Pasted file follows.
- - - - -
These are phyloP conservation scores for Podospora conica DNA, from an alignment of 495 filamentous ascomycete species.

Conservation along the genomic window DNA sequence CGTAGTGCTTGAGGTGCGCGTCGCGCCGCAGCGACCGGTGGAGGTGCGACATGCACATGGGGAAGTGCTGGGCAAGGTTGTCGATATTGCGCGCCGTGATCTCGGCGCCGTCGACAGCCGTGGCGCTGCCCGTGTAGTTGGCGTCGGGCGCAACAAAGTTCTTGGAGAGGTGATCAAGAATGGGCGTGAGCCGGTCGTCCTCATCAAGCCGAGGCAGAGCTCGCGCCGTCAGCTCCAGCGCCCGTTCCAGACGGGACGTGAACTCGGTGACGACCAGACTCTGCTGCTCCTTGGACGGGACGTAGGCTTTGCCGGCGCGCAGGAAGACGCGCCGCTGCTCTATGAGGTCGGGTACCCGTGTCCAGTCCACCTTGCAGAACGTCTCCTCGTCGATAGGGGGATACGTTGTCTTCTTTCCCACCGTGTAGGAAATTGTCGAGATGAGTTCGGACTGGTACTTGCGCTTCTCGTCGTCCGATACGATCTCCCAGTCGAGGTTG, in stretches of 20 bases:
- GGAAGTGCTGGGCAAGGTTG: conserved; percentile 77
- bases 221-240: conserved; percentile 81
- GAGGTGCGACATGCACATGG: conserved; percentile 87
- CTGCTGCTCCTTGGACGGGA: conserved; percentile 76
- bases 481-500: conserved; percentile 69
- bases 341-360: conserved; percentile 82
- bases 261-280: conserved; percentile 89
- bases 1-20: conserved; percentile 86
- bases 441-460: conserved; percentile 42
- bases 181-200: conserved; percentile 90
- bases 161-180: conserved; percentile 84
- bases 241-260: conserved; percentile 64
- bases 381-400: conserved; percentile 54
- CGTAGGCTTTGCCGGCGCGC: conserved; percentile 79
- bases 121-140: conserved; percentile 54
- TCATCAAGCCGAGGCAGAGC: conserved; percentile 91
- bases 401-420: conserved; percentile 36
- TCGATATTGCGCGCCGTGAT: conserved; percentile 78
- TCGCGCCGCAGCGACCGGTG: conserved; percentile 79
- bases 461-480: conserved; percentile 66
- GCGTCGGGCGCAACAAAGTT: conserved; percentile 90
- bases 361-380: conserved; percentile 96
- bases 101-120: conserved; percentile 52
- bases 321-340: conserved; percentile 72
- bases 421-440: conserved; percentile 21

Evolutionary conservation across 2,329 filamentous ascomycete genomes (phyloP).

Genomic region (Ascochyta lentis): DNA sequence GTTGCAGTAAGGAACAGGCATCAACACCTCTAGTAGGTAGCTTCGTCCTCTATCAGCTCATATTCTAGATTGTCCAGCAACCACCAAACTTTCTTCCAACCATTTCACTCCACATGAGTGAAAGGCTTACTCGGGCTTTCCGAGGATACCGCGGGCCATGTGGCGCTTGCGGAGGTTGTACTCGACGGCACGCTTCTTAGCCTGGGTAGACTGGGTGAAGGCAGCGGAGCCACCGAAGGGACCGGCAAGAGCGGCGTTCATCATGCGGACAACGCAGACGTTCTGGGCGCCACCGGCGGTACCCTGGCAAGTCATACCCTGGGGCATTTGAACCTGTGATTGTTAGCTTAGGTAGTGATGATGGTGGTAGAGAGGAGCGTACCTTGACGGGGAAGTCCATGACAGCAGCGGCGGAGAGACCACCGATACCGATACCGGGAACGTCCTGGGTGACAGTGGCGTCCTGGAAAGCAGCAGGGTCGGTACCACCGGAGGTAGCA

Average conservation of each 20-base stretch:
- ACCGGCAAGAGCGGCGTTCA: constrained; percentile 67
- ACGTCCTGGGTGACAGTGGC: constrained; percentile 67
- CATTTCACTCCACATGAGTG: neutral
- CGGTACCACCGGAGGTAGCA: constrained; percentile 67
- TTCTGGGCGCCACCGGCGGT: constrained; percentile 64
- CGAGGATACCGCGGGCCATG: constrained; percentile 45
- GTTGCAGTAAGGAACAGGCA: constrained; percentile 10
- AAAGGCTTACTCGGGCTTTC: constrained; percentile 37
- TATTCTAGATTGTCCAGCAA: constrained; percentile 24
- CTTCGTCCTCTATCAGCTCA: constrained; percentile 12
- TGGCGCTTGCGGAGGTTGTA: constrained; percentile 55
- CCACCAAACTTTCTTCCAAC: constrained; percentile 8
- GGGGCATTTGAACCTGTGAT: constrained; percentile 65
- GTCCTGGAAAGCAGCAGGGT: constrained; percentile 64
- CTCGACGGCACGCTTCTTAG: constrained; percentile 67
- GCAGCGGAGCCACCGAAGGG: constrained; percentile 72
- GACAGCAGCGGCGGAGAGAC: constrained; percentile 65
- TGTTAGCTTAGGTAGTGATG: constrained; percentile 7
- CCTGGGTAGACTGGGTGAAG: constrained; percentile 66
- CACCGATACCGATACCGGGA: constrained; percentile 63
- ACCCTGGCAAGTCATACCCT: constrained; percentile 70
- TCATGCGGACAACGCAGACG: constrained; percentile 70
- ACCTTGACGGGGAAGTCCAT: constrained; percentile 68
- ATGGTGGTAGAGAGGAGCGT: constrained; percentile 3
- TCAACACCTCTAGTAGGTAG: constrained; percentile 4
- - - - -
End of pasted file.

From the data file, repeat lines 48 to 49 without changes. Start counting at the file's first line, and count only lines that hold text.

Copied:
- TGTTAGCTTAGGTAGTGATG: constrained; percentile 7
- CCTGGGTAGACTGGGTGAAG: constrained; percentile 66